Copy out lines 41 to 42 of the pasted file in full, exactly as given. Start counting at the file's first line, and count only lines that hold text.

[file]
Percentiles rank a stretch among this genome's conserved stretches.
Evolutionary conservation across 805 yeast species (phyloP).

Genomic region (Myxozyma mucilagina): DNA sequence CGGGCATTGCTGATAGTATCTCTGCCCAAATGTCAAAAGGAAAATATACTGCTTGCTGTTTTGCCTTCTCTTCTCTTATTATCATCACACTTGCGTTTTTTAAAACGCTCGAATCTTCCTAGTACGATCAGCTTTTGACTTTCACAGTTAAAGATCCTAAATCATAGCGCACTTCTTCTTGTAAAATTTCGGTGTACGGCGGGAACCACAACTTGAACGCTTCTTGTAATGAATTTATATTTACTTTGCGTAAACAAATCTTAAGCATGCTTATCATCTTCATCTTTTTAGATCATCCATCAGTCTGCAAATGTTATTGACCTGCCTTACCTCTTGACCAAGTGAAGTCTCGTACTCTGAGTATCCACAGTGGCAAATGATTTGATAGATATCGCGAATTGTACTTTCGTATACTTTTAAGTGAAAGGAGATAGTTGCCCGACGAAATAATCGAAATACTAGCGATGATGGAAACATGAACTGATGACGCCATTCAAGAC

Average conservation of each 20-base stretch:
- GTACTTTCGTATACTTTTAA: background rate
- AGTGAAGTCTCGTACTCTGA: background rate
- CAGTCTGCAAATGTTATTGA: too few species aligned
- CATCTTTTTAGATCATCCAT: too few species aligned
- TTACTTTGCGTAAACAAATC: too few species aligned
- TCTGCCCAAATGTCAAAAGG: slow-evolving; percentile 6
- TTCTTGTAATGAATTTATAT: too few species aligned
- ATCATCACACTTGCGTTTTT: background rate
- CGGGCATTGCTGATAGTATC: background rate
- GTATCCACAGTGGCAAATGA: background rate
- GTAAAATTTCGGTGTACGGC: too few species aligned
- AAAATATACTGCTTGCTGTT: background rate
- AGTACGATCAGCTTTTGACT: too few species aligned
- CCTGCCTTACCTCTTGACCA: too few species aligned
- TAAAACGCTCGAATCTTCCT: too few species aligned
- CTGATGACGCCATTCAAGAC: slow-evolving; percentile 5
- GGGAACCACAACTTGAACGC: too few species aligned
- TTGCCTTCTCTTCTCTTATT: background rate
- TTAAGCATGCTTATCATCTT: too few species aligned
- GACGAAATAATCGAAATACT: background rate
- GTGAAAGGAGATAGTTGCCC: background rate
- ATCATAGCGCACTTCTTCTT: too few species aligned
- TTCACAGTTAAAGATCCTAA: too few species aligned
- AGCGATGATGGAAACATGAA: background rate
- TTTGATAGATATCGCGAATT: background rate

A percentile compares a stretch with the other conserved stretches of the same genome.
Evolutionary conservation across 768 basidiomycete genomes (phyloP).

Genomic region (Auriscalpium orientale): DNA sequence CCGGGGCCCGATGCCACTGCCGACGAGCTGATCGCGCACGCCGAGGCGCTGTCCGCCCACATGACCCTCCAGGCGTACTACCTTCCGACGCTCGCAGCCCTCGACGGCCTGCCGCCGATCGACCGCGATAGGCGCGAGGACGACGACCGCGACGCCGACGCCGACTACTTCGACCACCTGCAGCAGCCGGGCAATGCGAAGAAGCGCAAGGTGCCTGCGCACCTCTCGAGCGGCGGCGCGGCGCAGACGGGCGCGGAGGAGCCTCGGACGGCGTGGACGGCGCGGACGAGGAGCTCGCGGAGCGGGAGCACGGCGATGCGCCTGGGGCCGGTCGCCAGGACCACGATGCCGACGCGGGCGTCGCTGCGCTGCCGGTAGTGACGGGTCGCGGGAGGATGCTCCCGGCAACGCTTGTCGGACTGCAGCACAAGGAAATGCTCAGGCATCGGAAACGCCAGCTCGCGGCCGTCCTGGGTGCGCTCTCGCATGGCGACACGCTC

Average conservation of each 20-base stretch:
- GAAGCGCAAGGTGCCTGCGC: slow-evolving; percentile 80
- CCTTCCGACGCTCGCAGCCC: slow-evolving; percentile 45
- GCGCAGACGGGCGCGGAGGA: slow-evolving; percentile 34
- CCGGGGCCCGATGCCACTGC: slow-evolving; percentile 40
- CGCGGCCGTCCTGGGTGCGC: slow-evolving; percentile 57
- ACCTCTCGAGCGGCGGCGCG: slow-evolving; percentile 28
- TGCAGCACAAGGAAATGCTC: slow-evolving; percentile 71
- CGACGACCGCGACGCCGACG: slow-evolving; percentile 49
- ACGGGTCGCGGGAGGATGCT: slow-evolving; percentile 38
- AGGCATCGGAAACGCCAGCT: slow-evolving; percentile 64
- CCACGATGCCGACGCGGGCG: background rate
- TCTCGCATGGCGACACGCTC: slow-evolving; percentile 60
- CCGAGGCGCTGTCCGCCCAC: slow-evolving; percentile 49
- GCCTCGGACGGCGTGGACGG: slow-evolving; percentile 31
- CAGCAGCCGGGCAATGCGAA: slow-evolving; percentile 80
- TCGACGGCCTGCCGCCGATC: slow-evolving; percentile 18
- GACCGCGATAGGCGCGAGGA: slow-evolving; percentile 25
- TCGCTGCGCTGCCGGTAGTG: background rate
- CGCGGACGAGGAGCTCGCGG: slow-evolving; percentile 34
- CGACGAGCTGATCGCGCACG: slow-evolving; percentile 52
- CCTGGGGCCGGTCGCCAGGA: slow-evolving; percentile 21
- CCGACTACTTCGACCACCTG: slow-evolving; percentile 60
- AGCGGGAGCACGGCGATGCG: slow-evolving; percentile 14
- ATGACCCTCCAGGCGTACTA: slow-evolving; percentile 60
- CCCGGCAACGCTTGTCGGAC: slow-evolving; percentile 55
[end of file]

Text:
- CGACGACCGCGACGCCGACG: slow-evolving; percentile 49
- ACGGGTCGCGGGAGGATGCT: slow-evolving; percentile 38